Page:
Martha Stewart Is Selling Replicas of the Nativity Set She Made in Jail
The only woman who can turn Christmas in prison into profitable holiday decor
In further proof that everything Martha Stewart touches turns to a flex, the lifestyle mogul/former inmate is cashing in on her brief early-aughts prison stint in the most Martha Stewart way imaginable: selling replicas of the nativity scene she crafted behind bars.
Like pretty much everything else Martha Stewart does, from dropping a sultry pool selfie to refusing to use mugs because they’re ugly, the fact that the woman who turned homemaking into a multi-million-dollar lifestyle brand spent her time in jail crafting DIY holiday decor is somehow as delightfully surprising as it is completely in character.
Advertising the replicas on TikTok, Stewart joked that, unlike your Grandma’s nativity, these ceramic replicas of the birth of Christ come with “a little street cred,” on account of having been born behind bars.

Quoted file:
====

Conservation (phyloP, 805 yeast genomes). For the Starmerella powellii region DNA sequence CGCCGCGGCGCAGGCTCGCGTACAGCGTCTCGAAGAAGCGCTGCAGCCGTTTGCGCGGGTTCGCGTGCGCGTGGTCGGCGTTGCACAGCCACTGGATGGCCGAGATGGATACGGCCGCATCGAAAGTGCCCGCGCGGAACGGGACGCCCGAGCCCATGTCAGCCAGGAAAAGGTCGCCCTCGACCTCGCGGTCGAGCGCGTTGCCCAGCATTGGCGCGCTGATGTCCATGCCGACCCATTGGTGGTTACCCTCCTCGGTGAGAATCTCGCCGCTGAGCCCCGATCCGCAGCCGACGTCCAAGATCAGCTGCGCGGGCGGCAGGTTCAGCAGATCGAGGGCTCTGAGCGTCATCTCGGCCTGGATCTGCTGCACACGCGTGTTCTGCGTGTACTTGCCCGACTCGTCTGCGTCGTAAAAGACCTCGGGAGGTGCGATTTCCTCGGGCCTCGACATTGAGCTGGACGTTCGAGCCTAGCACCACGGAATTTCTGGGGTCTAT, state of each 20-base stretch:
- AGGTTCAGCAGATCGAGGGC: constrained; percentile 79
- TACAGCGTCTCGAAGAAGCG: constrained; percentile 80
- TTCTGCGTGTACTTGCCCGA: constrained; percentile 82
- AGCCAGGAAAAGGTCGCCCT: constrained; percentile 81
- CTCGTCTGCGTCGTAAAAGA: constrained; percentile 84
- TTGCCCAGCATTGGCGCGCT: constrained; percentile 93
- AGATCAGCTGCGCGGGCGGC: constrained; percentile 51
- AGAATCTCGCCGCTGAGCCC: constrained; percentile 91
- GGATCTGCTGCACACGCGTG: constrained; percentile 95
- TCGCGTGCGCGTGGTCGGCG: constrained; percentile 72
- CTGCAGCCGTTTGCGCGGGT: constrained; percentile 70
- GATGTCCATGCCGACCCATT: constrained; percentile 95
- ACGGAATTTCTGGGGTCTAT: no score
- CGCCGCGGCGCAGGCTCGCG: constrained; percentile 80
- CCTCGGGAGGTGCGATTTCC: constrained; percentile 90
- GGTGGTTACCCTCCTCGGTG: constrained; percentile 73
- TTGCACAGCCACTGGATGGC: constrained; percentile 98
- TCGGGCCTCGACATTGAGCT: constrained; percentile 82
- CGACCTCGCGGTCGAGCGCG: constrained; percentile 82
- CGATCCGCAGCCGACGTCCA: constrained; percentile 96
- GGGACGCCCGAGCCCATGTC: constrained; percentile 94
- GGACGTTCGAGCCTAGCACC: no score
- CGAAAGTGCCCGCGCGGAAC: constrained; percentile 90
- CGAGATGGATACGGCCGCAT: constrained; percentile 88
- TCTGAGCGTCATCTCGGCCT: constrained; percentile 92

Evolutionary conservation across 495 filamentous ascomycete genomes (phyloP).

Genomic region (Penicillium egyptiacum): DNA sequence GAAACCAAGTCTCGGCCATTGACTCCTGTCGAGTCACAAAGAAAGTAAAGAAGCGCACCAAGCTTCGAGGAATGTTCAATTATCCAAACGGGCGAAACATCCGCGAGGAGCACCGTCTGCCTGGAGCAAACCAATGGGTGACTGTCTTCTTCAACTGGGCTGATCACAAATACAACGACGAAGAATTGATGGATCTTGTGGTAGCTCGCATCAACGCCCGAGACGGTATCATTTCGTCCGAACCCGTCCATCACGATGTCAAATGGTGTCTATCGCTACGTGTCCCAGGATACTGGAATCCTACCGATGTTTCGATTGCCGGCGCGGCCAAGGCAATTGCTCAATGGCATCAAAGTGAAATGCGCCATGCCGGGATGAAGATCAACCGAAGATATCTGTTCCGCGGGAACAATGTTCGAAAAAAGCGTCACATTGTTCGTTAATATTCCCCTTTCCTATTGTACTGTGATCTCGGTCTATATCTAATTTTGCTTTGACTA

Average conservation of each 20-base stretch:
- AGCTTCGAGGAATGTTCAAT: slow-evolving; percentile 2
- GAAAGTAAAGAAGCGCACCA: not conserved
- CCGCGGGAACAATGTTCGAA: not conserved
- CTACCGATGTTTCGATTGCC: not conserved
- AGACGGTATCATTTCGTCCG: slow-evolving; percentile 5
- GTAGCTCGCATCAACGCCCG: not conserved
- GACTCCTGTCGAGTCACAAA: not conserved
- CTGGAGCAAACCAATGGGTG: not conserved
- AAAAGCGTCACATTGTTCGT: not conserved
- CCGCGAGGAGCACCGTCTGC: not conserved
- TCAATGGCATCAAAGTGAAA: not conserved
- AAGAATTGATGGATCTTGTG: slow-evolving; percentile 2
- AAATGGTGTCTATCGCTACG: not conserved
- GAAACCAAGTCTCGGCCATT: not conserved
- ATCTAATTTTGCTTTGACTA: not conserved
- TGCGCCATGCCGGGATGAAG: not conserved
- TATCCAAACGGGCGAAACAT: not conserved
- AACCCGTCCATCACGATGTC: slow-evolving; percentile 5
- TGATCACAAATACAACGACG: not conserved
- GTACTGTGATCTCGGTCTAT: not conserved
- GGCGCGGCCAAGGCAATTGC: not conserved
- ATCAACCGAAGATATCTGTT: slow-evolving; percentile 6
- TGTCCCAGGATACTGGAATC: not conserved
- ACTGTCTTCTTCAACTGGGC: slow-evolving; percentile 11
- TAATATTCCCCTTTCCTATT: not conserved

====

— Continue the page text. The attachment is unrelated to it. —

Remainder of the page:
“These are exact replicas of the nativity scene I made in pottery class when I was away at ‘camp,’” said Stewart, revealing that the original still has her inmate number written on it.
The fourteen-piece set, which is currently for sale online at Martha.com for $149, includes three camels, two shepherds, two oxen, three wise men, an inn keeper, Jesus, Mary and Joseph. The figurines are all identical to the ones Stewart glazed and painted herself while spending Christmas 2004 in jail at West Virginia’s Alderson Federal Prison Camp.
Once again, Martha Stewart, the only woman who can take Christmas in jail and turn it into a wholesome holiday product, has proven she is the real lord and savior we should be celebrating this holiday season. Personally, I can think of no better way to honor the birth of Christ than by displaying a jail-made nativity scene, the very same one Stewart has used since her first post-prison holiday in 2005.
Wishing Martha Stewart and Martha Stewart only a very merry Christmas, and may 2022 bring us all a full line of Martha Stewart’s prison-made home goods.
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